M.L.: If you could change anything about your career up to this point, what would you change?
J.S.: Hindsight is 20-20. I could knit pick my own mistakes and downfalls but we all have them. I try to do better each day and be a better person each day. We all make mistakes but how we react to those mistakes is what defines us.
M.L.: What are some of the best things you have learned about the game?
J.S.: That it is just a game. It can take you places but it can’t define who you are unless you let it. Work hard, put in the time and commit yourself to training but don’t let it consume who you are. You might be a professional hockey player when you grow up or you might be a business professional, but who you develop into along the way will be what people really remember you by.
M.L.: What are some of the things you have learned that you can use outside of the game?
J.S.: Everything – good and bad. Hockey is a unique sport that it’s not just a game, but a lifestyle. If you surround yourself with the right people and right coaches then they can really help you develop into the person you become. I have really been fortunate in my hockey career to have great people, teammates, and coaches surround me. I will never be a professional hockey player but that is OK. I am and will be a professional business person after hockey is over for me.
M.L.: What are your future goals in the game of hockey?
J.S.: I am currently a full-time student. I’m a biology major with a physiology concentration. I also have a German language minor as well. After I get my degree, I think the ultimate goal is working with player development somewhere. I like the individual interaction and seeing the improvements of each player. Maybe utilize my degree in the hockey world somehow.
M.L.: Who and what have been your biggest influences to get you to this point in your career?
J.S.: I really notice when people work hard. My dad worked hard for everything he has and provided for us growing up. It’s something I noticed as I grew up. Outside of hockey you can look around and see amazing motivational things every day. I think that is where my head is at; I want to be someone that works hard and lead by example. I see others work hard and find success and that motivates me. I think the only restrictions we face are ones we place on ourselves.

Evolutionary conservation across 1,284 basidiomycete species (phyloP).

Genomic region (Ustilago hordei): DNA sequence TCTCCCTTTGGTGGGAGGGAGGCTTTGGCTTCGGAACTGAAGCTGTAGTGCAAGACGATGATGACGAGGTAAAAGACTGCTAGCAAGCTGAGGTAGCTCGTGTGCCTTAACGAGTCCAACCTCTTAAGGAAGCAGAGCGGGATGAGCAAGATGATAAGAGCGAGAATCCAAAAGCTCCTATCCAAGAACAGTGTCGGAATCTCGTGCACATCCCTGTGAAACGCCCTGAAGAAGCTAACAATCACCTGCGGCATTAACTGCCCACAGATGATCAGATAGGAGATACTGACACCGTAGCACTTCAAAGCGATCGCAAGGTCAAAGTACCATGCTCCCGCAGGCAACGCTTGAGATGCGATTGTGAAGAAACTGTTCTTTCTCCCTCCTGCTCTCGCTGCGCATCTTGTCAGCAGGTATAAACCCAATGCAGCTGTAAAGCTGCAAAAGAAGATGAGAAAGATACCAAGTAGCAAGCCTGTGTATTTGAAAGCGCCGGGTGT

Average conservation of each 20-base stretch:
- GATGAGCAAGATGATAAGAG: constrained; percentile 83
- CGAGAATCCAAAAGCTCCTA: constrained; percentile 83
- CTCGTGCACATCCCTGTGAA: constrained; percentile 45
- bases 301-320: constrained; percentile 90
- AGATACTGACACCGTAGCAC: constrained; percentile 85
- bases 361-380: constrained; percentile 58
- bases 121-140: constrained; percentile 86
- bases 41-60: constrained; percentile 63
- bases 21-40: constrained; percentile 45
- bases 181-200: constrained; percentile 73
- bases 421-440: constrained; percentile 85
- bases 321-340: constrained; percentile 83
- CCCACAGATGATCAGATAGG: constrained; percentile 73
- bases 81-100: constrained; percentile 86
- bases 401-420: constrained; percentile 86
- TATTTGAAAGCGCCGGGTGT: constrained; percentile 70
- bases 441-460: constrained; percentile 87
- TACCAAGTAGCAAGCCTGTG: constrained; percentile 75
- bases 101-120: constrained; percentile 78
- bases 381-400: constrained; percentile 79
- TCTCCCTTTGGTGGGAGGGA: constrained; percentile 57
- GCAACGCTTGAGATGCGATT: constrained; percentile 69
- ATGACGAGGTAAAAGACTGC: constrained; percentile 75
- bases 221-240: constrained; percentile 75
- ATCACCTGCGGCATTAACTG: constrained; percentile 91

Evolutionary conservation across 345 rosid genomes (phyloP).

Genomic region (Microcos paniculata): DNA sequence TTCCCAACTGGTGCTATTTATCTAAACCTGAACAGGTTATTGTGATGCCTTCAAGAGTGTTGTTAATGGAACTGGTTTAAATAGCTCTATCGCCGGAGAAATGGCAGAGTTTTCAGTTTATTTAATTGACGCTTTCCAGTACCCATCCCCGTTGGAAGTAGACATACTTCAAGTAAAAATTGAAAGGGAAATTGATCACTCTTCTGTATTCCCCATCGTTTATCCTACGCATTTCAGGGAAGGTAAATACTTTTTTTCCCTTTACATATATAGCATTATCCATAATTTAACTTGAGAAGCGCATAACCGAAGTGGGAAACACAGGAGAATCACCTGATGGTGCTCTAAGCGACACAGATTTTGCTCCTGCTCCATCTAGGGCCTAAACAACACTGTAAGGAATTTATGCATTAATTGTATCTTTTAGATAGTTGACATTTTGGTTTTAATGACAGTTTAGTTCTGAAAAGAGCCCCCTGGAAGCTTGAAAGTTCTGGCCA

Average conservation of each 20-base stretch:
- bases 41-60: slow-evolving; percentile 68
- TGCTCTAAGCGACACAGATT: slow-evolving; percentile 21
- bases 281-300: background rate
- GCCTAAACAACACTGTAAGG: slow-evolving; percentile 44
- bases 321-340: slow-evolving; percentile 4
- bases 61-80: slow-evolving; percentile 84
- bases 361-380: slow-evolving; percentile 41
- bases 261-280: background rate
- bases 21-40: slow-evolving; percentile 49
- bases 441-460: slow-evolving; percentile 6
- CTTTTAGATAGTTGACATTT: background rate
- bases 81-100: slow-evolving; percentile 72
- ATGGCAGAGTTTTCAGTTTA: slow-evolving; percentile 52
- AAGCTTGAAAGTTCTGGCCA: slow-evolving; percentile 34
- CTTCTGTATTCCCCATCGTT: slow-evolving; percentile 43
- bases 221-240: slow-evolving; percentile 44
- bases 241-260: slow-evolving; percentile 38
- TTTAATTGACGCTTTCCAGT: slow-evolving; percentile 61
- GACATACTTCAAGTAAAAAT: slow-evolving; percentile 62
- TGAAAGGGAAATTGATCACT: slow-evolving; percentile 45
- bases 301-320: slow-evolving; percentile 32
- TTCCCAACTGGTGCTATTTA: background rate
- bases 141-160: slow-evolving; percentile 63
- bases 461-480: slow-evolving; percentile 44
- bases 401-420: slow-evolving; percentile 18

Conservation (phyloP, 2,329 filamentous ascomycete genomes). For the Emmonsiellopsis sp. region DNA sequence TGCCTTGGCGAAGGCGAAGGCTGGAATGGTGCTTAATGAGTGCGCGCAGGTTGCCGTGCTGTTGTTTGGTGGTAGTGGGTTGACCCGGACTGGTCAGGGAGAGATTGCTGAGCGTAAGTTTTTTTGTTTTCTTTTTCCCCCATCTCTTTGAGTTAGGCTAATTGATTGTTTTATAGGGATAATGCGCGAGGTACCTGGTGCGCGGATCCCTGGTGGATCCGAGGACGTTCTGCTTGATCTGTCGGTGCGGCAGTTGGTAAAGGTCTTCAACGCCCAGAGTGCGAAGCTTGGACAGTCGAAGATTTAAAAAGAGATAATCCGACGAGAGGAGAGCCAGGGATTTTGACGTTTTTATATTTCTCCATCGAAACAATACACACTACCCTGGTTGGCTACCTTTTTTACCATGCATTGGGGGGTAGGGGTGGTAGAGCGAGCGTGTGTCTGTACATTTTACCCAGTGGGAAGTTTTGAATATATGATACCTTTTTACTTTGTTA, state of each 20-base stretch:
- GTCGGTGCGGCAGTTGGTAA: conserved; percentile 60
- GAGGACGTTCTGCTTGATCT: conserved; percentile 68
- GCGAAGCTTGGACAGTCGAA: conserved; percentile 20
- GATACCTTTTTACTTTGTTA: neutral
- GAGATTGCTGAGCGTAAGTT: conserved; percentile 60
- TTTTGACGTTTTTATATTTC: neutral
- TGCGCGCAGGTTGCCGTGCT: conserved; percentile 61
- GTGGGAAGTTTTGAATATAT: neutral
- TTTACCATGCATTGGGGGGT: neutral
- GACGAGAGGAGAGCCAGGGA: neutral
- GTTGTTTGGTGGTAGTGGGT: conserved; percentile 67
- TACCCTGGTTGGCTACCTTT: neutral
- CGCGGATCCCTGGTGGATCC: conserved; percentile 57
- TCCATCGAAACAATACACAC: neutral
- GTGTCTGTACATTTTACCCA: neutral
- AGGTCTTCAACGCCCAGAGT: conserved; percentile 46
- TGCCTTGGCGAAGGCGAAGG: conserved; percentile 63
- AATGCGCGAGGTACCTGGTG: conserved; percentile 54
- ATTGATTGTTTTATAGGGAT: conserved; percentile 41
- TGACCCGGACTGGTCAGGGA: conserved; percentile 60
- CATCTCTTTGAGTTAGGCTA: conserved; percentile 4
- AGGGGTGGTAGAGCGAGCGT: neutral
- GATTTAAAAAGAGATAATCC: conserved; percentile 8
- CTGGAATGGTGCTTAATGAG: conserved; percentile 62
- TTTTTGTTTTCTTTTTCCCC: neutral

M.L.: What do you like to do in your spare time?
J.S.: Spare time? Off-season? What’s that? I am a gym rat. There have been times when I jump in dry-land training with my team or go to the gym with a few of them to workout.
M.L.: What are your future goals outside of hockey?
J.S.: Obtain a Physician’s Assistant degree.
M.L.: Can you provide me with some advice to share for the next generation of hockey players?
J.S.: Being a good person is as equally important as being a good player, regardless of what level you play at. One person I like to refer back to is a guy I am fortunate enough to know. Bobby Robins. He played at the highest level you can play in the world for the NHL’s Boston Bruins. He is one of the most humble and gracious guys I have ever met. I recommend taking a look at his facebook page as he’s a very motivational person.
M.L.: Favorite Five: Pregame Meal?
J.S.: I actually didn’t like to eat much directly before a game. Usually 4-5 hours before I’d eat something, nothing in particular. I just wanted to make sure it didnt sit heavy in my stomach. I would also concentrate on properly hydrating myself.
M.L.: Player of All-Time?
J.S.: Manny Legace
M.L.: Pro Hockey Team?
J.S.: Detroit Red Wings
M.L.: Hockey Memory?
J.S.: On my off weekends I play in a league here in the Midwest called the Great Lakes Hockey League. It is a traveling full check adult league. A lot of ex- college / ex-pro players in the league. Two seasons ago I played in Eagle River, WI in an old dome in front of 3,500-4,000 inebriated fans. I think we lost by a goal but being out there in that atmosphere while 4,000 people sung the national anthem was something special.
M.L.: Place to play?
J.S.: I am pretty old school and like old rinks. The Dee in Houghton, MI and/or the Armory in Calumet, MI. I also have a place in my heart for the rink I grew up playing on; Lakeview Arena in Marquette, MI. Ironically, this is the home rink of the team I coach as well.
Thank you for the great advice Jim and taking time out of your busy schedule to answer my questions. I wish you the best in your hockey career and academics. Good luck this season!